A bit of a buzzword in triathlon. As far as periodisation goes I either work in base mode or race prep mode. Base will be predominantly aerobic but with a small amount of intensity. Race prep mode will have more intervals at race specific pace / power / speed. Come off a race and its back to base.
Build, build, build, recovery is a preference, but if the consistency isn’t there we will wait for the fatigue levels to build enough to warrant an adaptation week.
Some athletes can withstand a lot of fatigue in a build and some cant. Its a matter of applying what is right for the individual.
Execution of the Coaching Process 
All of the above is okay, but what we are dealing with is real people with real lives and many different backgrounds. What works with one doesn’t work with the other. I try to display a huge amount of empathy and take the long road to development by taking it back a few steps to sort things out so they don’t re-occur. Telling an athlete “my way or the highway” can be an easy and quick path, but I will leave it to the ego-driven.
As a coach I am malleable and observe deeply over a period of time. Then I work towards long-term sustainable success with the athlete, which in turn makes you a better person all up.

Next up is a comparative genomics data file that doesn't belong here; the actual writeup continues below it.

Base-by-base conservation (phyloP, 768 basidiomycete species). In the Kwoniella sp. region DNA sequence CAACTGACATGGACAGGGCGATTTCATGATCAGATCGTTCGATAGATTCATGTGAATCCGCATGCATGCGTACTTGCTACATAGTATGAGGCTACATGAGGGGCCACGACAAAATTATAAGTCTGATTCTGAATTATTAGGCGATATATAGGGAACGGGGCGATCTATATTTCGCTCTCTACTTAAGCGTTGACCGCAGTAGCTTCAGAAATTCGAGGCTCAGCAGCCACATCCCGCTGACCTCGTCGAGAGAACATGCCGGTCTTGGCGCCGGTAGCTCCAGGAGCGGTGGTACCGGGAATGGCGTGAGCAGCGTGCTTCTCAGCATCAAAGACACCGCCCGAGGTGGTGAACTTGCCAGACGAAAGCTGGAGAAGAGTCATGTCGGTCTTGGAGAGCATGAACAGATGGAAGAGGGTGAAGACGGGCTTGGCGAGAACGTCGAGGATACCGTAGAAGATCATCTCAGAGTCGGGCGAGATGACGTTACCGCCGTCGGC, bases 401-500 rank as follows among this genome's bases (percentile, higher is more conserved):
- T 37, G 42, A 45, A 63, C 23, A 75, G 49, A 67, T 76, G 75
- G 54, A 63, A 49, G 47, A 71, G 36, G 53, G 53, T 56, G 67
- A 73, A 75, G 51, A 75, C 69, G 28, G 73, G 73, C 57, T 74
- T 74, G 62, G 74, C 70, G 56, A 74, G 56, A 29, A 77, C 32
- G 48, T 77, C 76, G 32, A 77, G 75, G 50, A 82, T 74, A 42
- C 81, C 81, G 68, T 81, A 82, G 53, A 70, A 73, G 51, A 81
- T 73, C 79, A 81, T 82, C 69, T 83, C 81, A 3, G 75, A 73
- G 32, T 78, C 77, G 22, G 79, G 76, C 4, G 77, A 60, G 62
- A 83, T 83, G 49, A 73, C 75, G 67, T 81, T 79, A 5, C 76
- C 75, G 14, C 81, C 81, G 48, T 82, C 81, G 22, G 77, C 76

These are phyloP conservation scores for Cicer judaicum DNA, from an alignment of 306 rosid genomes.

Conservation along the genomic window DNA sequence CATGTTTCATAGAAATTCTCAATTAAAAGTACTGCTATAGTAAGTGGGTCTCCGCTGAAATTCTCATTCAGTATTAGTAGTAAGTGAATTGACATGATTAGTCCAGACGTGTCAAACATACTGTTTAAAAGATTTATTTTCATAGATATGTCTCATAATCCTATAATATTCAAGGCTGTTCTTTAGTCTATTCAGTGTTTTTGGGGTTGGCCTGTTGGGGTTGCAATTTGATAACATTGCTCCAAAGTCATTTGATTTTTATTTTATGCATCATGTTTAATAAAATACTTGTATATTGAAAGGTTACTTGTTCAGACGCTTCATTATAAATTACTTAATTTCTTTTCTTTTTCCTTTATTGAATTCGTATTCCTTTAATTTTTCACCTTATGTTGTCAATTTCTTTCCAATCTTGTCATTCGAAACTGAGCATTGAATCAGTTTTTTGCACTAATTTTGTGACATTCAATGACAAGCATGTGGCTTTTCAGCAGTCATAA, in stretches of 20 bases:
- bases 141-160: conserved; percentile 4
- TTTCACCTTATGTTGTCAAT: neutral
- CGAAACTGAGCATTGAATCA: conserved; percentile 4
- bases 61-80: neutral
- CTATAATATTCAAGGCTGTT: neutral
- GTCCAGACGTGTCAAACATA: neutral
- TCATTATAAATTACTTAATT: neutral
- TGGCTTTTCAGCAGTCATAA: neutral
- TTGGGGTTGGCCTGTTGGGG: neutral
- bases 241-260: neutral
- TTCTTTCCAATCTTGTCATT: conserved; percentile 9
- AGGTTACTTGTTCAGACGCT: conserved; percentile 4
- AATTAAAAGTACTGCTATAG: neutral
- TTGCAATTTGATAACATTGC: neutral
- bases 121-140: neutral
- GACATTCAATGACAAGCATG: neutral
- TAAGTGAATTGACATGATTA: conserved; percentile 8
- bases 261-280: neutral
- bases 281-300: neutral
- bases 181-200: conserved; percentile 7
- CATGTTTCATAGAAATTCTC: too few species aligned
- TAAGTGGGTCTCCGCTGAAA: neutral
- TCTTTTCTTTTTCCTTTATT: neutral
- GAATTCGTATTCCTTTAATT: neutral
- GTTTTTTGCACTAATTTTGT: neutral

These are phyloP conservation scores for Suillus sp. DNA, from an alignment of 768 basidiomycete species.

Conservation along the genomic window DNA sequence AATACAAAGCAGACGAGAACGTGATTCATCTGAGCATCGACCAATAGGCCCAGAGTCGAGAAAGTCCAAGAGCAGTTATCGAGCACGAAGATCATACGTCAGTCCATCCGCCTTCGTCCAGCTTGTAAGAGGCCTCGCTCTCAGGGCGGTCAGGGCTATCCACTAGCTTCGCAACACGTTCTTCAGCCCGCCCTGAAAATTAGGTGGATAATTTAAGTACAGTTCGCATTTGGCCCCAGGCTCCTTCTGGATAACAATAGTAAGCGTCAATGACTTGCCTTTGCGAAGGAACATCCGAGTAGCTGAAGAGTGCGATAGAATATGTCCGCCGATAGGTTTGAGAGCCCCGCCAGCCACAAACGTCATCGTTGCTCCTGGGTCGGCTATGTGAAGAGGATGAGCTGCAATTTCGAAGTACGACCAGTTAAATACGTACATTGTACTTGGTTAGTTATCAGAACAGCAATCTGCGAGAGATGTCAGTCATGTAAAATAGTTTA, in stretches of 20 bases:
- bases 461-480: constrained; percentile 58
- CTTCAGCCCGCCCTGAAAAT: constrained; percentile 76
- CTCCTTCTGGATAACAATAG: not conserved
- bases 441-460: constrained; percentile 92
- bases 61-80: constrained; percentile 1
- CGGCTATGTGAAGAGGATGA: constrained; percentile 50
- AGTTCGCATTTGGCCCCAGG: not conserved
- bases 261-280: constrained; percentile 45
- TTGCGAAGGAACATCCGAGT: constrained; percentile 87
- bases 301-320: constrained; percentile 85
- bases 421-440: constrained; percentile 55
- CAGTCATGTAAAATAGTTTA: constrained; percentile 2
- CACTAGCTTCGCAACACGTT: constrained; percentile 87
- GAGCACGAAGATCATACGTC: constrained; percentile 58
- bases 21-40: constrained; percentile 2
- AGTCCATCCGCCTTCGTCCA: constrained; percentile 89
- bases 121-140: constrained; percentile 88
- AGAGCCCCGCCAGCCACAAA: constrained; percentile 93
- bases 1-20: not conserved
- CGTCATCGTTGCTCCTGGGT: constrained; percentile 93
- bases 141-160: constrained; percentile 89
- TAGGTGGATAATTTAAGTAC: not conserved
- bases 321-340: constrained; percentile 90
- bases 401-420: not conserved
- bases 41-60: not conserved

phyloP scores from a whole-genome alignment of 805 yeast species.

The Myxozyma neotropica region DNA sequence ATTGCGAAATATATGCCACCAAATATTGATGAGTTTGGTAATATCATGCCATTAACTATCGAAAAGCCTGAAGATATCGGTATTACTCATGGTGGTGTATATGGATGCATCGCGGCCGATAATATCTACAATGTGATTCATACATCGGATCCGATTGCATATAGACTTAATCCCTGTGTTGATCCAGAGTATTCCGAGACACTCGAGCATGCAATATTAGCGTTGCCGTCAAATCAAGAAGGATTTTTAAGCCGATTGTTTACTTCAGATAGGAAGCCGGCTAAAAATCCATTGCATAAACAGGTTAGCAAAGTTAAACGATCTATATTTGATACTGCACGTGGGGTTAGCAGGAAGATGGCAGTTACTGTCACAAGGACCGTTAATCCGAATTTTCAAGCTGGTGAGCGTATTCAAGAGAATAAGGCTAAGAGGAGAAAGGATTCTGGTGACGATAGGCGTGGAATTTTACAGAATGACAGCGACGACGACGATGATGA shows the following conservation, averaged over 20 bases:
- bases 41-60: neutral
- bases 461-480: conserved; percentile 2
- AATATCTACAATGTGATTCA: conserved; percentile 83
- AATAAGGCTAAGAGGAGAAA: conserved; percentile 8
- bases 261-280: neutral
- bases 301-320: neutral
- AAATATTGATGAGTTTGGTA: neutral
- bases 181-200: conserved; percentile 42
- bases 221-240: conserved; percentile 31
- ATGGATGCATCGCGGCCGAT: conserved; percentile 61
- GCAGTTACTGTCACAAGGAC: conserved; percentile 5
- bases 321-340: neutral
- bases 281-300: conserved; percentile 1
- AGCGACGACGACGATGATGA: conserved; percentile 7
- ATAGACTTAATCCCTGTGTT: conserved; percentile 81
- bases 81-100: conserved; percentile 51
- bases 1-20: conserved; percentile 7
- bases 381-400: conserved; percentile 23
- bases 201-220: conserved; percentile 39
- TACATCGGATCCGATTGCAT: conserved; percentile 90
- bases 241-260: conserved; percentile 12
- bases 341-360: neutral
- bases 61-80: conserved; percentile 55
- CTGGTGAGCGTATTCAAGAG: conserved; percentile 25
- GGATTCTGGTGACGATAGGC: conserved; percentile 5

Hopefully this helps you understand what I am trying to do with you as we work together towards success.

The Race Plan

The Race Plan

1. What outcomes are you looking for come race day ?

2. When will you be travelling to the race and what time to you plan to arrive on race day? 

3. What time is your race start ? 

4. What is your warm up plan ? 

5. What is your race nutrition plan ? 

6. What is your race pacing plan ? 

7. What is your strategy for mechanical mishap on the bike such as a flat tyre ?

8. What will be your pre-race dinner the night before ?

9. What will be your pre-race breakfast the morning of the race? 

10. What will you take to the race for post race re-fuelling ?

11. What equipment will you be using on the day? Is it prepared and ready to go? Have you checked it since last time you used it? 

12. What is the predicted weather on race day?

13. Have you studied the course maps? 

It ain’t what you do it’s the way that you do it

It’s quite a normal thing where i will see or hear a comment from an athlete saying they want to be ‘stronger’ on the bike. Or even also in the swim and run. People throw the word stronger around as its a physical ‘thing’ that can be measured. Lets face it we all want to be stronger. In every area we want to be the strongest even.
My approach is this….We as coaches can prescribe more strength work, and indeed we do. 4 x 5mins at 60 cadence, or 5 x 5min seated hill reps are tools to help us deal with getting stronger. But this is contributing in one way to the cause. Another way to getting stronger is actually taking a holistic strength approach across to your riding.